Pasadena Police Gift Legendary L.A. Dodger Manny Mota with Baseball Gear to Take to the Dominican Republic

Published : Wednesday, April 24, 2019 | 5:35 PM

Pasadena City Manager Steve Mermell (left), Los Angeles Dodgers All-Star Manny Mota (center), and Pasadena Chief of Police John Perez (right) at Pasadena Police Dept. headquarters on Wednesday, April 24, 2019.

[Updated] Legendary Los Angeles Dodgers All-Star Manny Mota paid a visit to the Pasadena Police Department Wednesday to collect baseball equipment to take to underprivileged children in the Dominican Republic through his charitable Manuel Mota International Foundation, which serves the needy in his home country.

It was a packed house as fans crammed in to get a selfie or a handshake with one of the Dodgers’ most beloved players of all time. City Manager Steve Mermell joined the fans to pose with Mota and Police Chief John Perez.

“We really love what he’s doing and we’re glad to have the opportunity to help him,” Chief Perez said. “Anything Manny does to help the kids, we support him 100 percent. It was a great opportunity to work with Manny on this.”

The Manuel Mota International Foundation also provided more than 48,000 lunches last year to kids and Mota said for 75 percent of those youngsters, that is typically the only meal they eat all day.

At the Pasadena Police Department auditorium Wednesday, Mota, 81, told a standing room only audience that it was a “blessing” for him to work with the police department on this very important mission to help the underprivileged.

Chief Perez and Mota’s son, Domingo Mota, reportedly had originally discussed a collaboration to support the foundation. Domingo Mota is the director of mentoring initiatives at Stars and the Pasadena Police support that program.

“Manny’s foundation has touched so many people in his country,” said Lt. Max Dahlstein. “The kids there play on a dirt lot with car tires lining the field. All the families here put together their kids’ sports gear that we don’t use anymore.”

Dahlstein admitted that he came to work on his day off to catch a glimpse of one of his baseball heroes.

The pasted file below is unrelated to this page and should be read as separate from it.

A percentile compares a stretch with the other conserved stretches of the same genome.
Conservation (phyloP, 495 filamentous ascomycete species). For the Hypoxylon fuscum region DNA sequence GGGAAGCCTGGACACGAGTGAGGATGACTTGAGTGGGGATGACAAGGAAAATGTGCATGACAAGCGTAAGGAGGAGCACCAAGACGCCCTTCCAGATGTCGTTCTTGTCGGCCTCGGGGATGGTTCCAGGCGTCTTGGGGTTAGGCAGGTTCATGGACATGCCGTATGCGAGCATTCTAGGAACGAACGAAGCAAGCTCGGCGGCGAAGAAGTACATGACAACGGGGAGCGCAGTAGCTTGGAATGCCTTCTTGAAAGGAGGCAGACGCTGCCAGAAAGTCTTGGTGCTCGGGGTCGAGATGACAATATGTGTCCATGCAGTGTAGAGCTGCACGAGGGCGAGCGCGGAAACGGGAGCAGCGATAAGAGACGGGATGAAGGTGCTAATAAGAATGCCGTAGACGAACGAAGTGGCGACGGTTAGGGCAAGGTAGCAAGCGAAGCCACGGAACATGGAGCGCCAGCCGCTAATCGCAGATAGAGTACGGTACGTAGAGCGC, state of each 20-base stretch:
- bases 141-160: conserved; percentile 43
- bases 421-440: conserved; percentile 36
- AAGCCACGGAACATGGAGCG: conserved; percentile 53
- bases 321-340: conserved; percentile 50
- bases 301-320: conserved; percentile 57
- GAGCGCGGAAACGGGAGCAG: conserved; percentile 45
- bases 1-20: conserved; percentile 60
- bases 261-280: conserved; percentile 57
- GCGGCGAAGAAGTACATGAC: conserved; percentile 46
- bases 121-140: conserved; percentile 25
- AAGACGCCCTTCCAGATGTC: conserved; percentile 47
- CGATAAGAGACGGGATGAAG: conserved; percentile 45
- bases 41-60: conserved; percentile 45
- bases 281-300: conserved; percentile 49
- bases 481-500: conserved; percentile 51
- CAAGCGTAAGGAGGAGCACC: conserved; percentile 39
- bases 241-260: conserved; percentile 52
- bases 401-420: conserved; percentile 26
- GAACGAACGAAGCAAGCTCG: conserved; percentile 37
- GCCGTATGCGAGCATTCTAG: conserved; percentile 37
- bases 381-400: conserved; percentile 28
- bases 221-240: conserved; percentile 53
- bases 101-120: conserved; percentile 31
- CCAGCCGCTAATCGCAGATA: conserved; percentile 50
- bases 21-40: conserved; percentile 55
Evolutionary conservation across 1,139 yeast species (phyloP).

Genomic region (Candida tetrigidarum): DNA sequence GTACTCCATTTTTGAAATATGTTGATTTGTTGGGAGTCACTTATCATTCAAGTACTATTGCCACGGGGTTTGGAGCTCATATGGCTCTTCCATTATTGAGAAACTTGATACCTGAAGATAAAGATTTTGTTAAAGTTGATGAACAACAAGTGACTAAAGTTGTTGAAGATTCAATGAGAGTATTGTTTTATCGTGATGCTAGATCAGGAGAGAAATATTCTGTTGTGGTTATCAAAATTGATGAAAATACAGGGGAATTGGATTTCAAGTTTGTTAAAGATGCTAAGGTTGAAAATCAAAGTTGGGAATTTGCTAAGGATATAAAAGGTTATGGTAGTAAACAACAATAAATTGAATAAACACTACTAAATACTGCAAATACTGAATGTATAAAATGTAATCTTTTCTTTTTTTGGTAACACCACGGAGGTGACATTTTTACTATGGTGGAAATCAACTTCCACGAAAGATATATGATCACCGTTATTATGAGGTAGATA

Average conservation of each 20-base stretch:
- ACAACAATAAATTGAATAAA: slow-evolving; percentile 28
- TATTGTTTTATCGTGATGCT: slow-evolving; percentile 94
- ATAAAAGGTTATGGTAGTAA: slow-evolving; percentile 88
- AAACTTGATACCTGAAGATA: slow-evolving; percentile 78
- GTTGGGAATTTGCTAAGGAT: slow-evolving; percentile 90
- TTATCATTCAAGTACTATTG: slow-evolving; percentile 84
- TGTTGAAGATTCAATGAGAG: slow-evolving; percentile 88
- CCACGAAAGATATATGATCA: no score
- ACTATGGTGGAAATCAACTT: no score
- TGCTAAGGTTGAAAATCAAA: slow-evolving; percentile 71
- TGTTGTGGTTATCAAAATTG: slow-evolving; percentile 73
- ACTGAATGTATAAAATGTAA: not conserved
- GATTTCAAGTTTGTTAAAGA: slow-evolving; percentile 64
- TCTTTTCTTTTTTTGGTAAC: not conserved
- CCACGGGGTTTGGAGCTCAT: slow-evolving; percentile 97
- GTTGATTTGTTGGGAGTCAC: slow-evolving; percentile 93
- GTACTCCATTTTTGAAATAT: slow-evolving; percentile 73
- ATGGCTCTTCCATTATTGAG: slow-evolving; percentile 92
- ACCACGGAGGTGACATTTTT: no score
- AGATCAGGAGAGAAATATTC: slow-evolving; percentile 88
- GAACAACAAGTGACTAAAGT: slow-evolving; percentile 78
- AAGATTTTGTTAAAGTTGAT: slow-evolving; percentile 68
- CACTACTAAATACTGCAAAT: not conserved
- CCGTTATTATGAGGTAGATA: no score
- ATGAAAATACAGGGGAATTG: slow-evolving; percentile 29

The Manuel Mota Foundation, based in Dominican Republic, provides food, school and sports supplies to children and young people with limited resources, and also provides food for vulnerable elderly people. The foundation has raised money to build a medical clinic, baseball fields, and a school in the Dominican Republic.

The nonprofit organization also awards college scholarships and has hosted an annual golf tournament the last seven years.

Mota has been a beloved figure in baseball, coming to the game in 1962 at the age of 19.

“We felt lucky to have him come,” Dahlstein said.

Capping a remarkable career, most of which was spent in Dodger Blue, Mota was a longtime coach for the Dodgers. His tenure as coach from 1980 through 2013 — 34 consecutive seasons — was the longest in the team’s history.

Mota came to LA on June 11, 1969 in a trade from the Expos and became the Dodgers’ top pinch hitter with a .300 average over six seasons. His success on the field was attributed to his top conditioning and great powers of concentration. Known for his physical ability, even Tommy Lasorda joked that Mota would play until he was 60.

During Mota’s time in LA, the Dodgers won three National League pennants (1974, 1977, 1978). After announcing his retirement in 1979, Mota was reactivated in 1980 and 1982. In the 1980 postseason race for the pennant he went 3-for-7 as a pinch hitter. Mota’s 150 pinch hits came in 500 at-bats.

Mota has a soft spot in his heart for kids as he has eight of his own, plus four adopted children and now also has several grandchildren and great-grandchildren.